It's a new twist in the government-pension conversation: some states are considering government-run retirement plans for private-sector employees.
The idea has been raised in at least 12 states, according to the National Conference of State Legislatures: California, Connecticut, Illinois, Maryland, Massachusetts, Michigan, Pennsylvania, Rhode Island, Vermont, Virginia, Washington and West Virginia. Wisconsin lawmakers are expected to introduce a proposal in the near future, the (Madison) Capitol Times reported Tuesday.
Massachusetts is the only state so far to pass a policy, although its scope is limited: non-profit workers at firms with 20 employees or fewer. The California Senate approved a much broader bill in May, and it is now working through various Assembly committees.
An important note: these proposals do not ask for taxpayer money to be given to private retirement plans. Rather, the state government (instead of the private employer) is responsible for collecting employee contributions and contracting financial advisers to manage the accounts.
The concept is fairly new. Maryland was the first state to introduce so-called "voluntary accounts" legislation in 2006, according to NCSL. Lawmakers in California, Connecticut, Illinois and Massachusetts have proposed bills this year.
The impetus for these proposals is likely two-fold, Ron Snell, senior fellow at NCSL, tells Governing. The economic downturn gutted existing private retirement plans and hampered the ability of businesses to offer them. A 2011 survey by the AARP found that more than half of Americans over 50 were somewhat or very uncomfortable with their retirement savings. NPR reported in 2010 that the nation’s combined 401K and IRA value had dropped by $2 trillion at the worst point of the recession.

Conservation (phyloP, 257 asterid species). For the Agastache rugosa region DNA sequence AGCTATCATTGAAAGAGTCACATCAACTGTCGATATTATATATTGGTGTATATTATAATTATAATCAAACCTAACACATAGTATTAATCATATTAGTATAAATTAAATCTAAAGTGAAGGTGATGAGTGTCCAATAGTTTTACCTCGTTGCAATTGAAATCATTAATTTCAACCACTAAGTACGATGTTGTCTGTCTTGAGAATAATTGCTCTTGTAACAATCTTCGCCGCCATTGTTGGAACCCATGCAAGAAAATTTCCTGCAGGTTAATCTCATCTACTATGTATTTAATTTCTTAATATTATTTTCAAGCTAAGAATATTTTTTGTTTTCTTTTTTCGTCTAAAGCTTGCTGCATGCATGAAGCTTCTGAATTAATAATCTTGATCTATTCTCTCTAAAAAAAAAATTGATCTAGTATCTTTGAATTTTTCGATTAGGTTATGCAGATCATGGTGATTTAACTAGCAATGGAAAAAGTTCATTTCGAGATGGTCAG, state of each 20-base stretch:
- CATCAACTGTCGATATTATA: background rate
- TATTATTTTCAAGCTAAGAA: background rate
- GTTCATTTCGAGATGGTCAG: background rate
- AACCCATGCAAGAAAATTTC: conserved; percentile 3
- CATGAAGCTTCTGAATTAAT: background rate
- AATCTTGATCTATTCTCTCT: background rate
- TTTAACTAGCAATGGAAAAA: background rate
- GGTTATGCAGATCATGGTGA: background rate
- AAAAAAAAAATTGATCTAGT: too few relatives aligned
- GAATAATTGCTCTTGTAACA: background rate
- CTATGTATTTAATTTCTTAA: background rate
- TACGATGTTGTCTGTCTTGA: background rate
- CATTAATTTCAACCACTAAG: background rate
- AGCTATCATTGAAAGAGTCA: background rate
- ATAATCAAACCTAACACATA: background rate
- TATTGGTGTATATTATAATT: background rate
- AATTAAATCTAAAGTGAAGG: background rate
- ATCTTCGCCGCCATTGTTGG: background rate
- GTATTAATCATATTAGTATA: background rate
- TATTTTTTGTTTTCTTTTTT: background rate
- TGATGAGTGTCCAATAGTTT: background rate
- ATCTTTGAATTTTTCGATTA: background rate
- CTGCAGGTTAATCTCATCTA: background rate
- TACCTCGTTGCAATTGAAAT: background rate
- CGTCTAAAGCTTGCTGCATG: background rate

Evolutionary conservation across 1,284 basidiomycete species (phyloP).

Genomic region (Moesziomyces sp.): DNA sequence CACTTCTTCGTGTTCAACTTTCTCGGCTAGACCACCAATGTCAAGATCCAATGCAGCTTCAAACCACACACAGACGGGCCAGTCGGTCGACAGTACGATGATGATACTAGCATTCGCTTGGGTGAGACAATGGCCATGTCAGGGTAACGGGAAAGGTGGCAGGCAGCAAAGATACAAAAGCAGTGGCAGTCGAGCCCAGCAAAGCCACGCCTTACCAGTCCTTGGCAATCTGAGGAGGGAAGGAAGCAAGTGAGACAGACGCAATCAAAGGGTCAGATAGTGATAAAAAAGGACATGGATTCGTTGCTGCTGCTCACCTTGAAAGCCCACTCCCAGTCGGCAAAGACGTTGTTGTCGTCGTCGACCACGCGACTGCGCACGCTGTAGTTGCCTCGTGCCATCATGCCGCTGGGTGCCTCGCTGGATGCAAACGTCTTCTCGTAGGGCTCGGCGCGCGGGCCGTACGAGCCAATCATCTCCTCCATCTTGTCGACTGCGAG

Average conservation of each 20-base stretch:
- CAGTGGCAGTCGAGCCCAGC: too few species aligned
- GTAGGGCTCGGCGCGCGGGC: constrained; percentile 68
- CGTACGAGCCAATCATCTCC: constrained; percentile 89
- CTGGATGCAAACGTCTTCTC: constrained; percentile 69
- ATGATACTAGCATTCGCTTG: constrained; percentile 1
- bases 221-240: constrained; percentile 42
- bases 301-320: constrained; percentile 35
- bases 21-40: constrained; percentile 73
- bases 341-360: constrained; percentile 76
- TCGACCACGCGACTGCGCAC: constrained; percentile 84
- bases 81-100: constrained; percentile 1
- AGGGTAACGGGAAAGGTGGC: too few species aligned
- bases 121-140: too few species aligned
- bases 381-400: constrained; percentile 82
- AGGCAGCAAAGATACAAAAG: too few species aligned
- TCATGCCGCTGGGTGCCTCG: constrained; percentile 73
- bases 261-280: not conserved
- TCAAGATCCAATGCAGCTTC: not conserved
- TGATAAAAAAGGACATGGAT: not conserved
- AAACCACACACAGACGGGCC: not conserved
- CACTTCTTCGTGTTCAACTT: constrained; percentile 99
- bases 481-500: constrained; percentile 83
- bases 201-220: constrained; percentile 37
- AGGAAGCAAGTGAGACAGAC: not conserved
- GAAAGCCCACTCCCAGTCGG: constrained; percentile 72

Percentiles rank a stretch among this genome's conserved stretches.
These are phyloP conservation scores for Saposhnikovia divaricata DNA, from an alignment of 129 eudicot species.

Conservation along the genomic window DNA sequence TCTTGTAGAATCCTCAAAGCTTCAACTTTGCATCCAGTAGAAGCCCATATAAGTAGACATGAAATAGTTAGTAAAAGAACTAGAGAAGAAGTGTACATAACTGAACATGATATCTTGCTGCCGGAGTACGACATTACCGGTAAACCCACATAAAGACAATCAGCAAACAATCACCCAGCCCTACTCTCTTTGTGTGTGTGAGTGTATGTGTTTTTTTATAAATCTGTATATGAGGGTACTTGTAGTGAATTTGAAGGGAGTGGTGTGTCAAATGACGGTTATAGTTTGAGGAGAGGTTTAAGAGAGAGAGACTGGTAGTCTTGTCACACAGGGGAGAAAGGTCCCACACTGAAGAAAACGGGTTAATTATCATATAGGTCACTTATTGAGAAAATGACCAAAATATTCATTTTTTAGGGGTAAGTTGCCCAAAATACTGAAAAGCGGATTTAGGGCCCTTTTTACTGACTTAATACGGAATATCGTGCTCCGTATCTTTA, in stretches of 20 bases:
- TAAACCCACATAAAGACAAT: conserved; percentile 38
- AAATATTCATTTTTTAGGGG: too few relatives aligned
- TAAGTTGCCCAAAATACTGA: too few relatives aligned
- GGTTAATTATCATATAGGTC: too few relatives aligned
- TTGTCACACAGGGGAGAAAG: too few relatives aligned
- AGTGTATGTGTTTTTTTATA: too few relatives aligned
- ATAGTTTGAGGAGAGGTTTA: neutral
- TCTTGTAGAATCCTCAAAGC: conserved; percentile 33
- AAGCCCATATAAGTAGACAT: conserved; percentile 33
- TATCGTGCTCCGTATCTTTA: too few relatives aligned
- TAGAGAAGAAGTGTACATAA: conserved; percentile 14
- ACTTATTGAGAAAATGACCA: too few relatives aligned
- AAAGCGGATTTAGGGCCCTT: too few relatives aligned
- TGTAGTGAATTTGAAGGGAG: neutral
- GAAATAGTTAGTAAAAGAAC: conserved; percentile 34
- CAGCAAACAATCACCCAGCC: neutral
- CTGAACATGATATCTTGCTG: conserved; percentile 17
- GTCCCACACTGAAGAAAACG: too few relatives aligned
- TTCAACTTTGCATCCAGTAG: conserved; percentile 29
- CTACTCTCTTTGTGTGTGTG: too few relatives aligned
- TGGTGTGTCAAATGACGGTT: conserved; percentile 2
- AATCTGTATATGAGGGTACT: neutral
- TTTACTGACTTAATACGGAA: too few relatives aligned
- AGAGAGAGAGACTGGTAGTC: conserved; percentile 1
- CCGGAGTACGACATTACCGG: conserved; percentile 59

"The concern is the substantial number of private-sector workers who are covered by no retirement plan except Social Security," Snell says. "Because of the expense, private-sector designed plans might not be particularly attractive in a small work environment, even if they could be offered."
In addition to the faltering economy, the idea has also been floated more often in states with a strong union presence. “It's supported in part by public-sector unions,” Snell says, “because I think they see this as a way of assauging some of the sense of deprivation that private-sector workers have related to public-sector pension plans.”
David Adkins, executive director of the Council of State Governments, compares growing state interest in the concept to health-care reform. States are hoping in getting in front of what could become a greater problem. "Some legislators are looking at a variety of factors—we have an aging population, and it is not predicted that Social Security will be viable or properly funded as a safety net," he says. "Therefore, some think this could provide some level of secruity for aging seniors. They're thinking: 'Let's plan now.'"